By the Queensland State Archives
Welcome back for our second Dear Archives column!
We’re keen to hear what you’d like to know about records. What do you find confusing? What records should you make or keep? One popular question we’re often asked is–is mixing personal and public records ok? Can I? Should I? Do I have to keep the whole record? Can’t I just redact the personal part? Let’s find out!
In your everyday life, your work and personal life mix and often quite unintentionally. You might send an email to a co-worker, Mary, asking how her weekend was and then ask for approval for a project budget. You get a detailed reply about Mary’s weekend shenanigans as well as approval for the budget. Now you have an email that has very detailed information about Mary’s personal life and important approval for budget expenditure. Is this email a public record? Is the whole email a public record or just the bit about the budget approval? The short answer is yes, it’s all a public record.
As soon as an email contains information about your business activities, it’s a public record. Given information about business activities and someone’s personal life are blended into the same email doesn’t mean you can just block out the personal information. If you did that it wouldn’t be a complete and reliable record. The same goes for whatever application or format you’re using. Whether it’s an email, chat in Microsoft teams, a WhatsApp message, a text message, a letter or a post on social media … it doesn’t matter. As soon as one part of the record includes business activities, the whole thing is a public record. So what to do? We recommend you keep your business records and personal records separate wherever possible. Don’t mix them together if you can because once mixed, they’re almost impossible to undo. If you were making a cake you wouldn’t try to remove the eggs once you’ve added them to the mixture!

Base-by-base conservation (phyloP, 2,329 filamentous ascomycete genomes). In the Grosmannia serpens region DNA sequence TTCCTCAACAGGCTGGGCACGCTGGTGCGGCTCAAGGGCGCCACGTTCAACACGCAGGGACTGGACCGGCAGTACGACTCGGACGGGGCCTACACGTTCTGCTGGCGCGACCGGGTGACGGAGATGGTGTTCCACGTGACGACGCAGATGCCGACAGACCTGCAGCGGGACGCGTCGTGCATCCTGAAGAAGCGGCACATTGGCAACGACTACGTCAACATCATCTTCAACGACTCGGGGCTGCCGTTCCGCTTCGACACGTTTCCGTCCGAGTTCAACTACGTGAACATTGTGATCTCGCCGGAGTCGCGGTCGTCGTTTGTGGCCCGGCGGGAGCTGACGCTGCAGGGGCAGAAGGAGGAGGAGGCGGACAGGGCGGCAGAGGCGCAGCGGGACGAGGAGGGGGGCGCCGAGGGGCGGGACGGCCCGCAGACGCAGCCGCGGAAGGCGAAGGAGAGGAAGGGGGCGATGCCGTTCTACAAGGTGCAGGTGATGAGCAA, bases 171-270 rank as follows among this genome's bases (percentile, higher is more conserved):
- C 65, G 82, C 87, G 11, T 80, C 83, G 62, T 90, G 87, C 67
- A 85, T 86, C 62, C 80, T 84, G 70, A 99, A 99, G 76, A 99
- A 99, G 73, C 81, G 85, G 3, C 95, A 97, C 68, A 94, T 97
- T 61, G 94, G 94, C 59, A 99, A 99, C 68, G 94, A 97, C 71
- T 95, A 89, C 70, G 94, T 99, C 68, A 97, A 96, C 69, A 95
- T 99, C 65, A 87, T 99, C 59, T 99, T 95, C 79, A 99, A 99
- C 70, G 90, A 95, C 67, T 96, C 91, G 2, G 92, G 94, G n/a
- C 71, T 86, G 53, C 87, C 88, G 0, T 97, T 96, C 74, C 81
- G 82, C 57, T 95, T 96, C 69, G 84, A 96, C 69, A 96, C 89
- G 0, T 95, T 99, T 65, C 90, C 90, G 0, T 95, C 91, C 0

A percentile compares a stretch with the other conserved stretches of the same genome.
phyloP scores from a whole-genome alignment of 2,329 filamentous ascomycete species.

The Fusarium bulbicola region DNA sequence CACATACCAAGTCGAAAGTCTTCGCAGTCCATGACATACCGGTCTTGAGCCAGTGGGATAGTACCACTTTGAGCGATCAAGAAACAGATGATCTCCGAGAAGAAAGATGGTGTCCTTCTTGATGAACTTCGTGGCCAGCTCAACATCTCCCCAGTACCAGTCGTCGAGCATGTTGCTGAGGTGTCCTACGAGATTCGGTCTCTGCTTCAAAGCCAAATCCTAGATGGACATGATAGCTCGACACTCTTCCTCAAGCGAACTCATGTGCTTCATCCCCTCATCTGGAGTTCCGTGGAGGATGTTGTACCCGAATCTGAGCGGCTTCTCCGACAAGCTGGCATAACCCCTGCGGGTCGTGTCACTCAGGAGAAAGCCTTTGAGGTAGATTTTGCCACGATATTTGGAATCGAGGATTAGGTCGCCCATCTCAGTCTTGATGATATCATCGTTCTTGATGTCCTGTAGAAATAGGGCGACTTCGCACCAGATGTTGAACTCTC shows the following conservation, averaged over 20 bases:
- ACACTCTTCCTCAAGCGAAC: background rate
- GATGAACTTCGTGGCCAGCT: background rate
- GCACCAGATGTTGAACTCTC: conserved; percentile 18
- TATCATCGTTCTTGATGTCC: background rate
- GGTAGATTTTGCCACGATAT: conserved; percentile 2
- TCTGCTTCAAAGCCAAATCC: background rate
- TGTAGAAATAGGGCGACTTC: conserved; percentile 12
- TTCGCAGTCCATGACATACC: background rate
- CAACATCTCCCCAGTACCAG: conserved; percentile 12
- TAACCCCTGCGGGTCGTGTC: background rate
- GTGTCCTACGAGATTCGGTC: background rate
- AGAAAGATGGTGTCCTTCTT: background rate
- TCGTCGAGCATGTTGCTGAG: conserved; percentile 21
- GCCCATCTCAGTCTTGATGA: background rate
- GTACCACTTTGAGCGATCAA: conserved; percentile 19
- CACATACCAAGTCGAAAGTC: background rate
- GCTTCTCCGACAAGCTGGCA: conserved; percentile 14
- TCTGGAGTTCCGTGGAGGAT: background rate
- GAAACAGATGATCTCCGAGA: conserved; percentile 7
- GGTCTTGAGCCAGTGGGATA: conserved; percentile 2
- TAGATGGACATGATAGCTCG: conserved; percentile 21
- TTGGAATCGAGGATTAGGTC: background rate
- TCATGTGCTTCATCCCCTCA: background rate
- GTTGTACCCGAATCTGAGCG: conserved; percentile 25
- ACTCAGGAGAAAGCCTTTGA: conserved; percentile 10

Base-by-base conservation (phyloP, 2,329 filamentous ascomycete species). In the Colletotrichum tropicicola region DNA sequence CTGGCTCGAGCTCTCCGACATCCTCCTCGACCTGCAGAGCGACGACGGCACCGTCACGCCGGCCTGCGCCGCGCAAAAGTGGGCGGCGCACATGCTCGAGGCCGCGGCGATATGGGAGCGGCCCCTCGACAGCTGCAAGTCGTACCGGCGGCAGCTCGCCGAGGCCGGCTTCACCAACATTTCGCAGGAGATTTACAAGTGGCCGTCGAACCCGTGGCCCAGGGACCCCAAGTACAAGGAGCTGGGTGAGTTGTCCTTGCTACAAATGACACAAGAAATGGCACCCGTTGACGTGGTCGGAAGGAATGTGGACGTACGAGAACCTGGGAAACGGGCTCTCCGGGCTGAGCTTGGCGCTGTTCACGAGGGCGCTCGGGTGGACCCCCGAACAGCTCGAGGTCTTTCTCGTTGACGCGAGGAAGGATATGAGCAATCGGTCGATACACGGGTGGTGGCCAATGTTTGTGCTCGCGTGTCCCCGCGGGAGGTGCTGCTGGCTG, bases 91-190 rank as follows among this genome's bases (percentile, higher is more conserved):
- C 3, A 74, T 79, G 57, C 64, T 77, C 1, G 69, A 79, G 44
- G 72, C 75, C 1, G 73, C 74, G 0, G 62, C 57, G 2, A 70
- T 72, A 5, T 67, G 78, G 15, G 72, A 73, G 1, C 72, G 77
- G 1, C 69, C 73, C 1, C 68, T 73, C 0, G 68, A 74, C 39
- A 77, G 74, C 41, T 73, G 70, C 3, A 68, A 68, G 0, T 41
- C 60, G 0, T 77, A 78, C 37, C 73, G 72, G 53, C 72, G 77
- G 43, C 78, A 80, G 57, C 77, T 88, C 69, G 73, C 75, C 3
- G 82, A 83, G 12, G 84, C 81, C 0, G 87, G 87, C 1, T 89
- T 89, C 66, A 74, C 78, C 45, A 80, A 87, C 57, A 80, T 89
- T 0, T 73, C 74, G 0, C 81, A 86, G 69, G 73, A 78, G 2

This letter doesn’t contain personal information but imagine if it had included details about Mary or Bob’s exploits on the weekend!
Some records we create might be kept forever. This letter from the Archives was written by the Town Clerk of Brisbane City Council in 1918. This letter doesn’t contain personal information but imagine if it had included details about Mary or Bob’s exploits on the weekend! That wild weekend would have been part of the State’s archival collection forever! Something to think about when you write your next email!
Want to know more? Come and ask us at Dear Archives! Email any questions for our next column to email@example.com and we’ll give you an answer next quarter! Or, if you can’t wait until then, just email us at the same address and we’ll get back to you.
Look forward to hearing from you soon! – QSA.